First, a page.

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Wikipedia will soon have HTTPS enabled by default, creating a more secure connection between a user’s Internet device and Wikipedia.

In an announcement earlier today, Wikipedia’s parent organization, the Wikimedia Foundation, said: “We believe that you should be able to use Wikipedia and the Wikimedia sites without sacrificing privacy or safety.”

HTTPS is a communications protocol often used by security-conscious bodies such as banks, with encryption adding an extra layer of security atop the traditional HTTP protocol for online customers. But other companies have increasingly adopted HTTPS in recent times, including the likes of Twitter, which has had it switched on by default since 2012.

Today’s news isn’t entirely surprising — Jimmy Wales, founder of the Wikimedia Foundation, has been an ardent, outspoken critic of the National Security Agency (NSA) and mass surveillance. The co-penned announcement post from the organization’s legal counsels today stated:


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In a world where mass surveillance has become a serious threat to intellectual freedom, secure connections are essential for protecting users around the world. Without encryption, governments can more easily surveil sensitive information, creating a chilling effect, and deterring participation, or in extreme cases they can isolate or discipline citizens.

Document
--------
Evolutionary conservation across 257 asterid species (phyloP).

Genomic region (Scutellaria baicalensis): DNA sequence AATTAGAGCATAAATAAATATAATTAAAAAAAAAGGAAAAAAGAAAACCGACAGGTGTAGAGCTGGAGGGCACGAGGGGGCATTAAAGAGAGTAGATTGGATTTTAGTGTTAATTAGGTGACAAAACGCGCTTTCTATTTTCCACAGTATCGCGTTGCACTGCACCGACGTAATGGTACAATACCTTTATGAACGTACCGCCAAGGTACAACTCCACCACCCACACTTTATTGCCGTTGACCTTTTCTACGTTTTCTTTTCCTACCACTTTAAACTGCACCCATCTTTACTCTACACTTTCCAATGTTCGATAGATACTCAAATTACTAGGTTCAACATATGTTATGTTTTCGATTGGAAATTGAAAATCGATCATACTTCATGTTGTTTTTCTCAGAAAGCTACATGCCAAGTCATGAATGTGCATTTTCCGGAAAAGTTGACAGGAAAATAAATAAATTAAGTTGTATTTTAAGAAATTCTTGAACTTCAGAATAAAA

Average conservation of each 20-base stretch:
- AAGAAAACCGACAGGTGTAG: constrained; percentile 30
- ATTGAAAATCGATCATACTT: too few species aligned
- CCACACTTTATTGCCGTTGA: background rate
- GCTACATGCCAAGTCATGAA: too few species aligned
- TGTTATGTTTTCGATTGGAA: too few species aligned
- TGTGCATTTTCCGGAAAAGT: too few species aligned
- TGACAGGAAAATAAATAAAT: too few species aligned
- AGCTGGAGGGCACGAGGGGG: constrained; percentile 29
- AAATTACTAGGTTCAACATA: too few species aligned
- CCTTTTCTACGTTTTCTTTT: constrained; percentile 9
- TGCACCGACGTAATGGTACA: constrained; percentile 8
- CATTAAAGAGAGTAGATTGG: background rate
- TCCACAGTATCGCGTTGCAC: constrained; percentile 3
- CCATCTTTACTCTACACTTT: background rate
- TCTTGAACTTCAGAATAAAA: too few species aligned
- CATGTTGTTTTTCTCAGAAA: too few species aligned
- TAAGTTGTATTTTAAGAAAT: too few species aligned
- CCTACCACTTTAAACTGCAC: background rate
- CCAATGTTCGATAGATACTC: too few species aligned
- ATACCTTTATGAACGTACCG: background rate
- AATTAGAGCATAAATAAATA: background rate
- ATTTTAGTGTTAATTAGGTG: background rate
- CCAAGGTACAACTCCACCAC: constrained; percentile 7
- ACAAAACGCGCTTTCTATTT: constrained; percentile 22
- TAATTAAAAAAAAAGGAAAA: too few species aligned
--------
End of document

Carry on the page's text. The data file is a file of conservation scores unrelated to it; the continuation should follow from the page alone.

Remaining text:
Accounts may also be hijacked, pages may be censored, other security flaws could expose sensitive user information and communications. Because of these circumstances, we believe that the time for HTTPS by default is now.

The Wikimedia Foundation has been working behind the scenes to implement the requirements for HTTPS by default. Since 2013, those who are logged in to Wikipedia have had HTTPS on by default, and anyone could manually enter the “HTTPS” in the address bar if they wished. Search engines would also include HTTPS when redirecting an Internet user to a page operated by the Wikimedia Foundation.

In addition to HTTPS, the Wikimedia Foundation is using HTTP Strict Transport Security (HSTS), a mechanism that helps prevent “downgrade attacks” which attempt to intercept traffic.

The HTTPS rollout kicks off today, but it will take a few weeks for the process to be complete.

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